Wheat retreats from 10-month high; trade row weighs on corn, soy
U.S. wheat futures fell more than 1 percent on Wednesday to retreat from their highest in over 10 months touched the session before, with investors locking in gains after worries over dry weather in key growing regions stoked a rally.
Corn and soy prices also edged lower, extending overnight losses amid renewed trade tensions between China and the United States.
A stronger dollar weighed on prices as a deepening political crisis in Italy kept the euro near a 10-month low against the greenback.
The most-active wheat contract on the Chicago Board of Trade was down 1.3 percent at $5.29-1/2 a bushel by 0650 GMT, after peaking at $5.54 on Tuesday, its strongest since July last year.
“The market perhaps found some more producers selling at season highs on the day,” Commonwealth Bank of Australia analyst Tobin Gorey said in a note, referring to Tuesday’s rally, which was spurred by worries about dryness in wheat-producing regions from the Black Sea to the United States and Australia.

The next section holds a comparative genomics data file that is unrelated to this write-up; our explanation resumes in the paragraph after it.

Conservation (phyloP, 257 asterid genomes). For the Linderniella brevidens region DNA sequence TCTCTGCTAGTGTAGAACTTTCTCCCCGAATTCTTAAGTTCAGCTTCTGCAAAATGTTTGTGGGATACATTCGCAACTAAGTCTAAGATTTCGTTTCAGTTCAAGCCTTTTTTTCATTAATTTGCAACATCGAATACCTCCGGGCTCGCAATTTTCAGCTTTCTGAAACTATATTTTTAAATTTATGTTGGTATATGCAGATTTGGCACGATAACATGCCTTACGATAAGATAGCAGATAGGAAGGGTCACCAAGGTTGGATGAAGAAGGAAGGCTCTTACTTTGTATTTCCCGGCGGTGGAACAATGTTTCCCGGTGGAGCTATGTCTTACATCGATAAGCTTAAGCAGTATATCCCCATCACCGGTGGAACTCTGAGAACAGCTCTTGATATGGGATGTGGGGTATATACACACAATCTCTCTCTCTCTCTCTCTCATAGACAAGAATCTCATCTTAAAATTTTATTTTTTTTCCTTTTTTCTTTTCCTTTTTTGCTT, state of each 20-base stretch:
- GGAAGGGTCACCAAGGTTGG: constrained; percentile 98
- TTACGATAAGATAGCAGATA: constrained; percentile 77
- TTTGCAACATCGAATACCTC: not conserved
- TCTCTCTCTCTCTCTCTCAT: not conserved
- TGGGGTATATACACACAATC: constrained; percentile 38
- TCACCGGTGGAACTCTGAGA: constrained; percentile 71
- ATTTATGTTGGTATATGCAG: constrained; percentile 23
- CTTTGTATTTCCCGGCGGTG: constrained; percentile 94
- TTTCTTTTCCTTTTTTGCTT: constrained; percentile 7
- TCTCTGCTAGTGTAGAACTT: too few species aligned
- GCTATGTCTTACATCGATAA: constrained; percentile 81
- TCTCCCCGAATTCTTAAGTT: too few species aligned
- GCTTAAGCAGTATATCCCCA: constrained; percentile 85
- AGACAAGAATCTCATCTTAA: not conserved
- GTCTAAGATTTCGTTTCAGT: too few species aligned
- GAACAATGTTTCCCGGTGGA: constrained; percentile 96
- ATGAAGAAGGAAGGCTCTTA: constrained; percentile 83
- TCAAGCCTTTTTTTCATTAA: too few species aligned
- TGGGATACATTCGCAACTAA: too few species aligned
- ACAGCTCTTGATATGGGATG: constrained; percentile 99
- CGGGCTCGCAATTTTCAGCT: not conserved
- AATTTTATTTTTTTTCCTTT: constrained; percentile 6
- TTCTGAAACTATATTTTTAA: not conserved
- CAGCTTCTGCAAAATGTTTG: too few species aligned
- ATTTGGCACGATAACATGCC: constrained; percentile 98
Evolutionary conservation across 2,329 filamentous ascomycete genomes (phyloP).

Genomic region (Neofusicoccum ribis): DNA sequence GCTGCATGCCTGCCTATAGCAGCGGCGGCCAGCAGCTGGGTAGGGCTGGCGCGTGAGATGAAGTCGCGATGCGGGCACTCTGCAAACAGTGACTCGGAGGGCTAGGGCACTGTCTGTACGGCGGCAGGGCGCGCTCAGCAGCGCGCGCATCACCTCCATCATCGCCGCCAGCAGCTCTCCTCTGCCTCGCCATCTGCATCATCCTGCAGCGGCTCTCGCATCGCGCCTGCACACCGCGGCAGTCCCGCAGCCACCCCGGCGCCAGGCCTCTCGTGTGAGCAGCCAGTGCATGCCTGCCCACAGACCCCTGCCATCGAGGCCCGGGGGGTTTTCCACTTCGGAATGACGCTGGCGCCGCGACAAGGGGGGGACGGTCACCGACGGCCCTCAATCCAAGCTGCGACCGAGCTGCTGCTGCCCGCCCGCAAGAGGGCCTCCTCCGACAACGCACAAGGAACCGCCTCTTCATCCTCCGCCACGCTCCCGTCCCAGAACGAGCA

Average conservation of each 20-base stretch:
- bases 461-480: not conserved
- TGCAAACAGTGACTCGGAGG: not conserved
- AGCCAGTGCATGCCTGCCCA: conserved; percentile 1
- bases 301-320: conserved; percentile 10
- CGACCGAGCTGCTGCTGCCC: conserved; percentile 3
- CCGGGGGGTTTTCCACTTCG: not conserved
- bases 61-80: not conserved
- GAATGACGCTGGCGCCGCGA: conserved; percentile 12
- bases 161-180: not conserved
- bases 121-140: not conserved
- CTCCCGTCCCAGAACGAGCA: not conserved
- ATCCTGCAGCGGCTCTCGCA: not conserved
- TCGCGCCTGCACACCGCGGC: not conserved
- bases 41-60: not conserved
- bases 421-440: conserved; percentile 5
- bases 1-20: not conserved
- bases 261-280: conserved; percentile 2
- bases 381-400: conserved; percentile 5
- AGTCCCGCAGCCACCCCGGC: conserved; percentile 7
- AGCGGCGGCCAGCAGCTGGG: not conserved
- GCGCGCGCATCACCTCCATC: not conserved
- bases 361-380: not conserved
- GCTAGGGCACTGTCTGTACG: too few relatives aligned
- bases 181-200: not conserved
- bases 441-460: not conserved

“Some fundamental investors might have also have taken the opportunity to realise some profits on a long position.”
Corn slipped 0.9 percent to $3.96-1/2 a bushel and soybeans dropped 0.5 percent to $10.25-1/4.
The United States said it still holds the threat of imposing tariffs on $50 billion of imports from China and will use it unless Beijing addresses the issue of theft of American intellectual property.
China is the world’s biggest soybean importer and the top buyer of U.S. sorghum, a feed grain that competes with corn.
Chinese state media criticised the U.S. announcement, saying that Beijing was ready to fight back if Washington was looking to reignite a trade war.
State news agency Xinhua said China hoped that the United States would not act impulsively but stood ready to fight to protect its own interests.
Meanwhile, Chinese grain merchants seeking to resume purchases of U.S. sorghum after an anti-dumping probe by Beijing that had halted trade between the world’s biggest buyer and seller of the grain are now finding supplies tight.
Source: Reuters (Reporting by Manolo Serapio Jr.; Editing by Joseph Radford and Richard Pullin)